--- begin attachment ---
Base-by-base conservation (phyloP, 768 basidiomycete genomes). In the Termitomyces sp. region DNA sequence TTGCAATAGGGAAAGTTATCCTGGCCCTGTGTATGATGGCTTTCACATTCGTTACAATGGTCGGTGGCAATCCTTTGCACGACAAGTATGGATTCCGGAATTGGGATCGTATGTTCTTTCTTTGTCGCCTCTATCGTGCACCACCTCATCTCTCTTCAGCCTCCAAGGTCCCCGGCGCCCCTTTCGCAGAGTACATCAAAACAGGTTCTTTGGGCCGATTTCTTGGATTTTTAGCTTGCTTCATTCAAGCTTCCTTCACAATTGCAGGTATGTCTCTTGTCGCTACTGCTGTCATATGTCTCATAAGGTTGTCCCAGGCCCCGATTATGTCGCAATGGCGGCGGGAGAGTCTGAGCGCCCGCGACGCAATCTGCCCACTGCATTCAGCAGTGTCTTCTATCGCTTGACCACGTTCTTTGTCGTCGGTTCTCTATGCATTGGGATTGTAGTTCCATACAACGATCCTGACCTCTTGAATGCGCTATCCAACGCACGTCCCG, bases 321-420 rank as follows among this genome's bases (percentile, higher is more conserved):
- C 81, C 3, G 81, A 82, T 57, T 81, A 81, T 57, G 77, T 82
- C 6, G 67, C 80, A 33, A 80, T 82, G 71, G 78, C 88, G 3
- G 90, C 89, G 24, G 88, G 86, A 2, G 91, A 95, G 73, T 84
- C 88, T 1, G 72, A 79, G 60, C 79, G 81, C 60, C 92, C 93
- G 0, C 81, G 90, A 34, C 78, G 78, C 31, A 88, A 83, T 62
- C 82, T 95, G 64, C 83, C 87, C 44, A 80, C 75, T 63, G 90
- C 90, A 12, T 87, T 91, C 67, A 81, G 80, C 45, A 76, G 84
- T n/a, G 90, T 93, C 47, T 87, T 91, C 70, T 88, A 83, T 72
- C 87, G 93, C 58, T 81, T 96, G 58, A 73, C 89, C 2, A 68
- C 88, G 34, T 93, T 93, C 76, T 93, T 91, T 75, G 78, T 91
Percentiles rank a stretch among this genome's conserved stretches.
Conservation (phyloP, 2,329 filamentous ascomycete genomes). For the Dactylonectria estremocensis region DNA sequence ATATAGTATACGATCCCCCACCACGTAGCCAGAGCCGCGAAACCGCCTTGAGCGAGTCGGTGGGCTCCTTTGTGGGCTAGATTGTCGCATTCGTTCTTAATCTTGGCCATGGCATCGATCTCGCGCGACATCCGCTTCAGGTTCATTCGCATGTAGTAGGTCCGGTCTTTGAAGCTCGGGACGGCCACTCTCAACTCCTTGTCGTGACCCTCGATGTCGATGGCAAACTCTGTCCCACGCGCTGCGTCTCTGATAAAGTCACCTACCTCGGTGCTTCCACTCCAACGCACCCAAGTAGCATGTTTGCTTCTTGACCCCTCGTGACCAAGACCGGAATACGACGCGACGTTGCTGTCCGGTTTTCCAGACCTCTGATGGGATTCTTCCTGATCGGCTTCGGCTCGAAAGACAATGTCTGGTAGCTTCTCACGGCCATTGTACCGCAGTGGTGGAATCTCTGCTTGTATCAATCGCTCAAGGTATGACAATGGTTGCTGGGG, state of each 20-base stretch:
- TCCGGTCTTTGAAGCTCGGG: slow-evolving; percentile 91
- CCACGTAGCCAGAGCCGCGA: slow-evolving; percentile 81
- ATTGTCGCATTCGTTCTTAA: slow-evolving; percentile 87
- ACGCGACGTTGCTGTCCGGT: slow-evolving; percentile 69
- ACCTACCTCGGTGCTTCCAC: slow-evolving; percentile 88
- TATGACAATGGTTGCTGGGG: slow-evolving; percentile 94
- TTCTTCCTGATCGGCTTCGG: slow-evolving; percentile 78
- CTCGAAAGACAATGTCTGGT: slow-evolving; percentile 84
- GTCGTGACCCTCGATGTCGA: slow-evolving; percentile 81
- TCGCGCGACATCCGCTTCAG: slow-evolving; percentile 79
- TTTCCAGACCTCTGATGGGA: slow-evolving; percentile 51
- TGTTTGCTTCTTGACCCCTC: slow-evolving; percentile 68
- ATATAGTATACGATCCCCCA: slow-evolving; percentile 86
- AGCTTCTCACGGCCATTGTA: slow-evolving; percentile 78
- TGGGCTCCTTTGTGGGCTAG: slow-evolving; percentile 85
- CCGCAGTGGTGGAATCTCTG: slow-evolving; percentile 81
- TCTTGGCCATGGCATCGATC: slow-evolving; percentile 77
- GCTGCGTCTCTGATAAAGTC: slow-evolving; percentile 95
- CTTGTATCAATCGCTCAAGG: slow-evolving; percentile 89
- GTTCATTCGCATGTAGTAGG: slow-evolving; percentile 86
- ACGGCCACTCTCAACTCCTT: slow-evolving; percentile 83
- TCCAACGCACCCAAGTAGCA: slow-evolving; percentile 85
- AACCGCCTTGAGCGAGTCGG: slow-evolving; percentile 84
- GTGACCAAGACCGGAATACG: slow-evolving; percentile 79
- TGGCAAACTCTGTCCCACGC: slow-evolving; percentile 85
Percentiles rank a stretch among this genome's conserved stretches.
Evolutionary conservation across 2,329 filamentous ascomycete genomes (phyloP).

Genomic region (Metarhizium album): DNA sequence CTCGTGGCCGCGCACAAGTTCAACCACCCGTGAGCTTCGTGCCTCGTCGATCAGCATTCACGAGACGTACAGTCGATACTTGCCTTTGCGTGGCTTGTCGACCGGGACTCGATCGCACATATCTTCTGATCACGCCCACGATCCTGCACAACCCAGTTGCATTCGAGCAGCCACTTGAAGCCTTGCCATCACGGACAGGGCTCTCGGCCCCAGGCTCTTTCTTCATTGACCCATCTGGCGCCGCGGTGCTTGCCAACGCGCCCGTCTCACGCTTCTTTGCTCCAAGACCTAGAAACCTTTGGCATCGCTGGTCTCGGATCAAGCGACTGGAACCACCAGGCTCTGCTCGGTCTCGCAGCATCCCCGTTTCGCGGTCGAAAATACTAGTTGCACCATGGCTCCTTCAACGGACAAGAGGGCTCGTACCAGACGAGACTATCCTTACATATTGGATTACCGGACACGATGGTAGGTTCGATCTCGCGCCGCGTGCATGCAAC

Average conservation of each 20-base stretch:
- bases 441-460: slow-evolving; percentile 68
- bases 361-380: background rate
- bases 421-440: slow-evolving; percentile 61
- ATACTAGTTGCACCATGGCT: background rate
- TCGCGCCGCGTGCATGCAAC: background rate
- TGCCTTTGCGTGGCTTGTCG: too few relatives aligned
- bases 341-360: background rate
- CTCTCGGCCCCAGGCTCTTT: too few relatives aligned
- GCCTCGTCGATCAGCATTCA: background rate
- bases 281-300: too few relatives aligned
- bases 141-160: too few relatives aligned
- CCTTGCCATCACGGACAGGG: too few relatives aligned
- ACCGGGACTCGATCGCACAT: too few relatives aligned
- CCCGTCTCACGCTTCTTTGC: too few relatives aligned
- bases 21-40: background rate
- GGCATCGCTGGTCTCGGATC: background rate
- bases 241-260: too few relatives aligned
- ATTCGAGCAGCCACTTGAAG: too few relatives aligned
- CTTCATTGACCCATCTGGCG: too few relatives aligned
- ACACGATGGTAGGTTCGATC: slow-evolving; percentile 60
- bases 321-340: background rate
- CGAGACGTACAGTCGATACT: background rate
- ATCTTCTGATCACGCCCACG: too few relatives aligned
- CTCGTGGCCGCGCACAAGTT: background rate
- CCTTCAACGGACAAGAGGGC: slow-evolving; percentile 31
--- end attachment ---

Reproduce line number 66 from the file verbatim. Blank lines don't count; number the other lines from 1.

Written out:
- CTCGTGGCCGCGCACAAGTT: background rate